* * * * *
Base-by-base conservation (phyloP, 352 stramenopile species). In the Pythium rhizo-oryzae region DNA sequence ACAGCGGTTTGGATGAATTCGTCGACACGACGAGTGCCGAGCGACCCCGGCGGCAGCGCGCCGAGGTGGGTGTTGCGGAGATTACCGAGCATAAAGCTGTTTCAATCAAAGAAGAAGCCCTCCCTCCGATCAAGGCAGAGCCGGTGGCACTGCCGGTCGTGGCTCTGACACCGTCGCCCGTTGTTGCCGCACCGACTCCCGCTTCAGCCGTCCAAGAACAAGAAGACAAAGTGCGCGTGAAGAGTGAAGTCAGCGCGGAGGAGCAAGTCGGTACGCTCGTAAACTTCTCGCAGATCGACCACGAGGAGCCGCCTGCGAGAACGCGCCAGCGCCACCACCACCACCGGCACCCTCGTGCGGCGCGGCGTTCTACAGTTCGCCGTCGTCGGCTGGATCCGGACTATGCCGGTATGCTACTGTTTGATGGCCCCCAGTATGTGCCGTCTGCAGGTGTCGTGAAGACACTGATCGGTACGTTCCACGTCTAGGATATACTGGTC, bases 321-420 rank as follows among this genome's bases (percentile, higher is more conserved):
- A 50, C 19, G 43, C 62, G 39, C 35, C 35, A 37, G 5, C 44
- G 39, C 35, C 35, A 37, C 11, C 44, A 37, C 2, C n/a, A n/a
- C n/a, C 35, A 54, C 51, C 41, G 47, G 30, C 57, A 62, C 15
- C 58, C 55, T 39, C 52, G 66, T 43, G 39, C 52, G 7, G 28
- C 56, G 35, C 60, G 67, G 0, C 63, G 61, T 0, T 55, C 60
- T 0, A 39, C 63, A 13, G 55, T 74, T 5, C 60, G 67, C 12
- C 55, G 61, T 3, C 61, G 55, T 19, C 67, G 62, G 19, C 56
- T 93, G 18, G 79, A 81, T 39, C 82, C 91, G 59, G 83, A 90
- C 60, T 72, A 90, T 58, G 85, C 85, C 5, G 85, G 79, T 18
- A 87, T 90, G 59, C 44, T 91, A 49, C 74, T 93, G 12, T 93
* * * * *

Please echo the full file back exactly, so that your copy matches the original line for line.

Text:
Base-by-base conservation (phyloP, 352 stramenopile species). In the Pythium rhizo-oryzae region DNA sequence ACAGCGGTTTGGATGAATTCGTCGACACGACGAGTGCCGAGCGACCCCGGCGGCAGCGCGCCGAGGTGGGTGTTGCGGAGATTACCGAGCATAAAGCTGTTTCAATCAAAGAAGAAGCCCTCCCTCCGATCAAGGCAGAGCCGGTGGCACTGCCGGTCGTGGCTCTGACACCGTCGCCCGTTGTTGCCGCACCGACTCCCGCTTCAGCCGTCCAAGAACAAGAAGACAAAGTGCGCGTGAAGAGTGAAGTCAGCGCGGAGGAGCAAGTCGGTACGCTCGTAAACTTCTCGCAGATCGACCACGAGGAGCCGCCTGCGAGAACGCGCCAGCGCCACCACCACCACCGGCACCCTCGTGCGGCGCGGCGTTCTACAGTTCGCCGTCGTCGGCTGGATCCGGACTATGCCGGTATGCTACTGTTTGATGGCCCCCAGTATGTGCCGTCTGCAGGTGTCGTGAAGACACTGATCGGTACGTTCCACGTCTAGGATATACTGGTC, bases 321-420 rank as follows among this genome's bases (percentile, higher is more conserved):
- A 50, C 19, G 43, C 62, G 39, C 35, C 35, A 37, G 5, C 44
- G 39, C 35, C 35, A 37, C 11, C 44, A 37, C 2, C n/a, A n/a
- C n/a, C 35, A 54, C 51, C 41, G 47, G 30, C 57, A 62, C 15
- C 58, C 55, T 39, C 52, G 66, T 43, G 39, C 52, G 7, G 28
- C 56, G 35, C 60, G 67, G 0, C 63, G 61, T 0, T 55, C 60
- T 0, A 39, C 63, A 13, G 55, T 74, T 5, C 60, G 67, C 12
- C 55, G 61, T 3, C 61, G 55, T 19, C 67, G 62, G 19, C 56
- T 93, G 18, G 79, A 81, T 39, C 82, C 91, G 59, G 83, A 90
- C 60, T 72, A 90, T 58, G 85, C 85, C 5, G 85, G 79, T 18
- A 87, T 90, G 59, C 44, T 91, A 49, C 74, T 93, G 12, T 93